Losses

I know this is all over the Internet and every news channel by now, but I heard that Steve Jobs died today on my way home from work, and it saddened me.  That it saddened me somehow surprised me, too.  It’s not like I knew him, and despite his reputation as a genius in product design, his perfectionism was known to make him brutal to work with.  I probably couldn’t have worked for him, but I certainly did respect him.  As someone who has been into electronic gadgets for years, is a student of business and leadership, living in the Bay Area, where Jobs was more of a legend than anywhere else, and working in technology for so long, perhaps he was a bigger figure in my unconscious than I realized.  I don’t know.  I’m puzzling over it.  As I read the news tonight, I followed a link to the Commencement address that Jobs gave to the 2005 graduating class of Stanford.  In it, he discusses death, having been diagnosed with pancreatic cancer the year before.  I have some issues around death – it’s a rather long story, so I won’t get into it right now, but suffice it to say the topic is generally on my mind more than I’d like it to be.  I’ve included some excerpts from that Stanford speech below.  At the moment – for me, at least – these words from Steve Jobs seem as big a tribute to humanity as any.

“Remembering that I’ll be dead soon is the most important tool I’ve ever encountered to help me make the big choices in life. Because almost everything — all external expectations, all pride, all fear of embarrassment or failure – these things just fall away in the face of death, leaving only what is truly important. Remembering that you are going to die is the best way I know to avoid the trap of thinking you have something to lose. You are already naked. There is no reason not to follow your heart.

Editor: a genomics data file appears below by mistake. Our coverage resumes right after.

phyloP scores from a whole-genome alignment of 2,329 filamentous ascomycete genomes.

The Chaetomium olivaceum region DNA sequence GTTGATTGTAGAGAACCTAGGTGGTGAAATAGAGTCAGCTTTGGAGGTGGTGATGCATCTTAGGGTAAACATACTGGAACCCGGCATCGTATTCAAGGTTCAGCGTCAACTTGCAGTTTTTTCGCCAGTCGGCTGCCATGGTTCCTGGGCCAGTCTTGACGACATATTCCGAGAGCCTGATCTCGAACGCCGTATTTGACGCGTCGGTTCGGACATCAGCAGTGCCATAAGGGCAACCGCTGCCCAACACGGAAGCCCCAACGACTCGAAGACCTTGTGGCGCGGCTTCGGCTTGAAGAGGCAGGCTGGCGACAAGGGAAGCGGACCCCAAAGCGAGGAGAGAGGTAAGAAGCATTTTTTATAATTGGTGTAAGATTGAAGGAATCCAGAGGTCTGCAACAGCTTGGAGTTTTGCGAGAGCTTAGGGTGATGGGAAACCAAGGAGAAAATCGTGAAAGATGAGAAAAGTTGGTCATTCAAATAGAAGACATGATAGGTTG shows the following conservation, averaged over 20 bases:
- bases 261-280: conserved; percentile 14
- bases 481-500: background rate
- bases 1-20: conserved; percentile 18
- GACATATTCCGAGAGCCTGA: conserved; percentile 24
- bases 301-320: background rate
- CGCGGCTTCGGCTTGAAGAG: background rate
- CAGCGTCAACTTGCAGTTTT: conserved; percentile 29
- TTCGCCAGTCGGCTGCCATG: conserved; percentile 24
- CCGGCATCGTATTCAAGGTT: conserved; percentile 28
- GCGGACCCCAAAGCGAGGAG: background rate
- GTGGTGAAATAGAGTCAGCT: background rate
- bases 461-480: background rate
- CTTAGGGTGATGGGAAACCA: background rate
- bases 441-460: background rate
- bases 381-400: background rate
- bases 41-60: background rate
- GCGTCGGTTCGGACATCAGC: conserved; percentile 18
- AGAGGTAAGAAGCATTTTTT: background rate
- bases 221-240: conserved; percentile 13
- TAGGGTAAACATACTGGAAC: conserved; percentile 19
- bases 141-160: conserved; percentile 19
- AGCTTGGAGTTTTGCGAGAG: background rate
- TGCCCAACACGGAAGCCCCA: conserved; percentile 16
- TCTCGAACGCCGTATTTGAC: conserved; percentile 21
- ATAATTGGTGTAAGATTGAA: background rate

No one wants to die. Even people who want to go to heaven don’t want to die to get there. And yet death is the destination we all share. No one has ever escaped it. And that is as it should be, because Death is very likely the single best invention of Life. It is Life’s change agent. It clears out the old to make way for the new.

Your time is limited, so don’t waste it living someone else’s life. Don’t be trapped by dogma — which is living with the results of other people’s thinking. Don’t let the noise of others’ opinions drown out your own inner voice. And most important, have the courage to follow your heart and intuition. They somehow already know what you truly want to become. Everything else is secondary.

Stay Hungry. Stay Foolish.”

Thank you, Steve Jobs.

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